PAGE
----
Five years ago, I got stuck at a bar, deep in conversation with a new friend. We didn’t use words such as digital industrialization or hyperscale back then but that night, Jason Hoffman and I talked for hours about how the world was changing, how it was not changing, and how we needed to embrace the fantastic. We talked about how the paths of the connectivity cables today mirror the deployment patterns of traditional global trade routes. Think about that—your data travels the same roads and shipping lanes as silk or spices or ice did in the 1600s.
Scale, predictability and speed
But do not take that continuity as a guarantee of the status quo. Quite the opposite. To continue the analogy with the physical shipping industry, today we are shipping digitally in the same way that shipping companies did before the 1954 introduction of the shipping container. That innovation changed the game completely; it allowed for previously unimaginable scale, predictability, and speed.
Looking forward, never again will cloud computing capability be this hard to use, expensive, or slow despite its already disruptive attributes. We are on the brink of our equivalent to the shipping container.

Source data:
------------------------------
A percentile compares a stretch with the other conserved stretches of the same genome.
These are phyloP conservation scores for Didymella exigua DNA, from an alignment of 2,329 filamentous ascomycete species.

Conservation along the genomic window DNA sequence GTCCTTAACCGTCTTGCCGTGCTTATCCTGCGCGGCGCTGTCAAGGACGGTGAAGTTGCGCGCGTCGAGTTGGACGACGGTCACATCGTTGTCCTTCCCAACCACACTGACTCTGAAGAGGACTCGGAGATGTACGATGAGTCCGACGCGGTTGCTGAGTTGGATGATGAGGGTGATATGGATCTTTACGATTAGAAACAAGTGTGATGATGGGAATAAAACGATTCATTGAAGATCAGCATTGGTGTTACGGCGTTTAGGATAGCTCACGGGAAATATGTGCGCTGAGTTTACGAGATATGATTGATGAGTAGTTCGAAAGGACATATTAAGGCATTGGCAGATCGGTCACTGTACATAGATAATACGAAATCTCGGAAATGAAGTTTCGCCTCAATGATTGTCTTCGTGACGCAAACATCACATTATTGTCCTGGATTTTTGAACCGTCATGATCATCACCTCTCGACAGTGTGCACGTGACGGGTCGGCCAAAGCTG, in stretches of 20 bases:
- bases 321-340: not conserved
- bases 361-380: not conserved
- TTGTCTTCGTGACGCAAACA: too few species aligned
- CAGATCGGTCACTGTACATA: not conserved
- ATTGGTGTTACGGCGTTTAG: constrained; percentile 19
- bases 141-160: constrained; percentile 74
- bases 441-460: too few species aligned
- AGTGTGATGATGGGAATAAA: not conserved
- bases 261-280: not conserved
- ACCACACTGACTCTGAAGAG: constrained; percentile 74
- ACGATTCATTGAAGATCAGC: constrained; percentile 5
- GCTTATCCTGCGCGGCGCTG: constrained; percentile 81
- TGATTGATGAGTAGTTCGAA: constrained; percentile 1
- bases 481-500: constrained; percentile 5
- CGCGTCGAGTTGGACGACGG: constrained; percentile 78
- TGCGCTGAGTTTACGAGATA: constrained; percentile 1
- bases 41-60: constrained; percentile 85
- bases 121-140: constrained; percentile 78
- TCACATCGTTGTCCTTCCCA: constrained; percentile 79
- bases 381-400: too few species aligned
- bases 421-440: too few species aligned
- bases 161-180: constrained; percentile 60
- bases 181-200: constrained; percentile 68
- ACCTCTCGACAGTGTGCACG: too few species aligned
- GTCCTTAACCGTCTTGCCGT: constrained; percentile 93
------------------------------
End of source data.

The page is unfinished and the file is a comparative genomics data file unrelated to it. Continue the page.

Dare to be better
It is in times like this that people who look through a different lens are empowered. They dare to be better. They dare to own the future and to destroy the limitations of the past.
Does the future look stable to you?
We say that in five years, digital industrialization will lay the foundation of infrastructure for all countries to innovate. We say that we believe in a future of real-time collaboration and connectivity between human and machine, in which frictionless interaction and scalability will re-engineer how we live, work, and play.
If you want to explore the roots of this belief — from that night in a bar five years ago — Jason and I wrote a paper called "Changing the game before the game changes you." Please download it below and then join the conversation!